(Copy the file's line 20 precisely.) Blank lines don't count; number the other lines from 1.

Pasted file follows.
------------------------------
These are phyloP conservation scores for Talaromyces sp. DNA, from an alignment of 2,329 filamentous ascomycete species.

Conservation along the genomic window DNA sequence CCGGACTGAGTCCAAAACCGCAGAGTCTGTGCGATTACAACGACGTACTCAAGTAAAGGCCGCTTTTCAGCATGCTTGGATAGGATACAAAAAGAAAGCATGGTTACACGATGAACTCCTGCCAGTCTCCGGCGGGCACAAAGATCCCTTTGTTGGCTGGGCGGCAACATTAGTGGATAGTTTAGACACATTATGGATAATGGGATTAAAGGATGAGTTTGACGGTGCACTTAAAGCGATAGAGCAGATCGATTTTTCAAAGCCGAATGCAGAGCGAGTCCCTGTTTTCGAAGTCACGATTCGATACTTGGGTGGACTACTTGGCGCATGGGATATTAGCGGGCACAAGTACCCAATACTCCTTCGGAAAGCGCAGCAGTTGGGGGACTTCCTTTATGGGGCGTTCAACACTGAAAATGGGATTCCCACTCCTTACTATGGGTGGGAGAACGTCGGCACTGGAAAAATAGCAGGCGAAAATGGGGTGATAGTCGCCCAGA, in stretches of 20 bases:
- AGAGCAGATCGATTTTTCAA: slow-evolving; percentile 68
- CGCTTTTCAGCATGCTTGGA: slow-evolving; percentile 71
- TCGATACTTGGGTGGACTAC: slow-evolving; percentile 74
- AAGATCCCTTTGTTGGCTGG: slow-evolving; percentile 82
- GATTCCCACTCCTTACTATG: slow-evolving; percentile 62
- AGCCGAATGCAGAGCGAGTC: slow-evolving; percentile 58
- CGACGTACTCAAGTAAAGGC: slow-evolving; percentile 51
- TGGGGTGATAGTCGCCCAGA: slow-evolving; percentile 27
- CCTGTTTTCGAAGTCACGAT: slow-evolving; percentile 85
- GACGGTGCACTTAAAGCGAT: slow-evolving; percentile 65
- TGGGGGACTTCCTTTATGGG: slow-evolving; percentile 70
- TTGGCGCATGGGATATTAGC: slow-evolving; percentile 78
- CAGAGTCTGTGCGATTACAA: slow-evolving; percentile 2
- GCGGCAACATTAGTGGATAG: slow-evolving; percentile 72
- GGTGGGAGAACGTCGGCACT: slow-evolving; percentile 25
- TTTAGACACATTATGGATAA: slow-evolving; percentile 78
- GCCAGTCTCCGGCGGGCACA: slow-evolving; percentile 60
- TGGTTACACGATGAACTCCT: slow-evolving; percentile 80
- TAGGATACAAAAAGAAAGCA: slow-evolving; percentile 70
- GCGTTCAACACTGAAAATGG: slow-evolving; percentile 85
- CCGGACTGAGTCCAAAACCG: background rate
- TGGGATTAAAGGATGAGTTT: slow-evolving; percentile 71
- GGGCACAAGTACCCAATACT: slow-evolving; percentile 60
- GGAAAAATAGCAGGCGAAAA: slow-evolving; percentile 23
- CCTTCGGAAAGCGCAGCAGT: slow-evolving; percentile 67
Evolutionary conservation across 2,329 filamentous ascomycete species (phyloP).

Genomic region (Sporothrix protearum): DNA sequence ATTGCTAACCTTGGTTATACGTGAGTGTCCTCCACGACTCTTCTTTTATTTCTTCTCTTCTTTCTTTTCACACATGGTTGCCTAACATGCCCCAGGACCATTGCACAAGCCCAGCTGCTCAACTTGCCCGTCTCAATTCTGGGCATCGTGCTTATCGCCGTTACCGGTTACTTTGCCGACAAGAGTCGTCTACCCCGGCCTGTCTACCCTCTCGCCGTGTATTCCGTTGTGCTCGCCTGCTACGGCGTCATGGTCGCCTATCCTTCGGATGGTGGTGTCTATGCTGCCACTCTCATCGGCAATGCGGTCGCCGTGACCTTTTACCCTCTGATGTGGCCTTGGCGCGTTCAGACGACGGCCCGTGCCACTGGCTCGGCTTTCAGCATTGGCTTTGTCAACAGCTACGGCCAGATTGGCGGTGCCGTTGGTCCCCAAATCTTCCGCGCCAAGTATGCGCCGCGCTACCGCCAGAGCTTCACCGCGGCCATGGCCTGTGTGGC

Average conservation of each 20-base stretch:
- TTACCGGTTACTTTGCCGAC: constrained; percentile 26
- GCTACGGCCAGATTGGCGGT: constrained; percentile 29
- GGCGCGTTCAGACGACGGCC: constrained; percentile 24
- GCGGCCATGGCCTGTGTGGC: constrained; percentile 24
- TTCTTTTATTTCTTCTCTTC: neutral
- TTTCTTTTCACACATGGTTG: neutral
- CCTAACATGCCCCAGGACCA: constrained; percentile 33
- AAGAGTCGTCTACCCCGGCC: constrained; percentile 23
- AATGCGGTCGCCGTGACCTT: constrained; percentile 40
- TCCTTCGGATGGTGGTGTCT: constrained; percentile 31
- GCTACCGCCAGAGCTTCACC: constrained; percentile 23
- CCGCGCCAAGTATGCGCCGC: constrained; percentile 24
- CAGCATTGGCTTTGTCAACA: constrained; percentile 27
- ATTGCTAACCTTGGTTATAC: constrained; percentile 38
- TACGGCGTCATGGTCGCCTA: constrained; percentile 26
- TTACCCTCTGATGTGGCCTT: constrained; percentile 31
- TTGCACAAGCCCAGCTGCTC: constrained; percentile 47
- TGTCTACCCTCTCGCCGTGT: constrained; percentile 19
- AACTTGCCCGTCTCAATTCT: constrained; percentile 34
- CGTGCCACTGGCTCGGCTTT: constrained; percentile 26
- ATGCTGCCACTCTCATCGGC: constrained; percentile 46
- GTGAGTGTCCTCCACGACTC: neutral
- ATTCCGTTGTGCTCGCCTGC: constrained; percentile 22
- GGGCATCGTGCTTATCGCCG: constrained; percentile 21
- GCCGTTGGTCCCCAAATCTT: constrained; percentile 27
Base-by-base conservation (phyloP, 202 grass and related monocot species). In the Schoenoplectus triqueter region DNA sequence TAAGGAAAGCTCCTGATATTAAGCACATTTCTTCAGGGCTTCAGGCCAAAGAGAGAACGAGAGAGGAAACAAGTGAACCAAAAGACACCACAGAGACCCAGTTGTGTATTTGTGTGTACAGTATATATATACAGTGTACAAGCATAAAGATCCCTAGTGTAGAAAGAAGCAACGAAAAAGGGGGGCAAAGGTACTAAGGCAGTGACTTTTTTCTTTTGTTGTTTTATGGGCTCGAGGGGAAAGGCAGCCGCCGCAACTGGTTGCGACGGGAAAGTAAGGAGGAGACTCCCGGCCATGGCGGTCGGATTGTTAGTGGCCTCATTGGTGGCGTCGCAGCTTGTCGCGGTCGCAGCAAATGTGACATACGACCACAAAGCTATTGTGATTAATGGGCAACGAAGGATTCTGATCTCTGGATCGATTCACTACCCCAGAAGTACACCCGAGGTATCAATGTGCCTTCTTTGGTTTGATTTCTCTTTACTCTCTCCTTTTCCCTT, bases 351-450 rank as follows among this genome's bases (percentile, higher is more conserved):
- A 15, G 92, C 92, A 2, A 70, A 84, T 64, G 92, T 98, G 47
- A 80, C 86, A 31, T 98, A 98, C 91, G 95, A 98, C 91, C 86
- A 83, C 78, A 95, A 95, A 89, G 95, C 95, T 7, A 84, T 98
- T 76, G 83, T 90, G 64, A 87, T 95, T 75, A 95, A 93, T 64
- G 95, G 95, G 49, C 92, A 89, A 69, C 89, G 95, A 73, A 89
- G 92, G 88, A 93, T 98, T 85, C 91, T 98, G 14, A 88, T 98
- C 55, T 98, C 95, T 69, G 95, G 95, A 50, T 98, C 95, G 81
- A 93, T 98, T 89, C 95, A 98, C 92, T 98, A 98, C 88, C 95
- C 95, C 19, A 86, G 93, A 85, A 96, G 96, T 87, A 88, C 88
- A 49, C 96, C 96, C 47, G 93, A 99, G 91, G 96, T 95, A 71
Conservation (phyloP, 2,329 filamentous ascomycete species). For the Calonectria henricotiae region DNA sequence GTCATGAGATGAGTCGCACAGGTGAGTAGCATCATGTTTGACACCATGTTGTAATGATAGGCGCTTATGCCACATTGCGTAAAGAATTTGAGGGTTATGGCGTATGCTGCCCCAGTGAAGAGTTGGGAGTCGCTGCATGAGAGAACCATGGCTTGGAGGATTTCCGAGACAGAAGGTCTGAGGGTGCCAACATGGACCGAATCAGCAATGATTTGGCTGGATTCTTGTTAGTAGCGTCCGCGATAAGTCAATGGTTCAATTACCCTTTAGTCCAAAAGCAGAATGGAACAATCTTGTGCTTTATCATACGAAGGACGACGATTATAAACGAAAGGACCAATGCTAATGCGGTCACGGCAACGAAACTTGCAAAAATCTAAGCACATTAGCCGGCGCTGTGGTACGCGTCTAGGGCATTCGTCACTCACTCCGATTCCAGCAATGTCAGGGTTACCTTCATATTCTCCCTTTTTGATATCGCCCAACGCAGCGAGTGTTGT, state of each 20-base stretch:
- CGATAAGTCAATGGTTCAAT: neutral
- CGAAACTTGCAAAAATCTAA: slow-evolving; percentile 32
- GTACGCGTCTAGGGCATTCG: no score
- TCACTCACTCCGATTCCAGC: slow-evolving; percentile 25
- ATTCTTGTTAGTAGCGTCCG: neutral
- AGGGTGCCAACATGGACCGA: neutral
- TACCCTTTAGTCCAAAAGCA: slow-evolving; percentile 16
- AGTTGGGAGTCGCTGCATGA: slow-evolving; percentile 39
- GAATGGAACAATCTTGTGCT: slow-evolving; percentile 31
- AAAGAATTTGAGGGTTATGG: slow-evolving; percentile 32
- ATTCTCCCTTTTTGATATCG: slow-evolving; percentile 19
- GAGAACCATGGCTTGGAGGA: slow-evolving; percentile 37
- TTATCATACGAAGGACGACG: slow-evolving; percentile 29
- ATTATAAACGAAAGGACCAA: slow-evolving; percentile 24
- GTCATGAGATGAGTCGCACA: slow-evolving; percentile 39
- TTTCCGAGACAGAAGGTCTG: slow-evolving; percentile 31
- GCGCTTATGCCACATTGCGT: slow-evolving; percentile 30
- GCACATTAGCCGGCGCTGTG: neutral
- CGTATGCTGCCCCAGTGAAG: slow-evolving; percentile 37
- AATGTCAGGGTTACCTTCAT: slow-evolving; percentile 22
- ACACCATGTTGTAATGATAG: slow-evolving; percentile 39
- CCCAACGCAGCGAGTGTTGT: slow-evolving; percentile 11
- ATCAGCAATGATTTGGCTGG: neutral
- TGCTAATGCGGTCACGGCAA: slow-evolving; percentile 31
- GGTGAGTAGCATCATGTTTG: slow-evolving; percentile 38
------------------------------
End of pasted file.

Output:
- TGGTTACACGATGAACTCCT: slow-evolving; percentile 80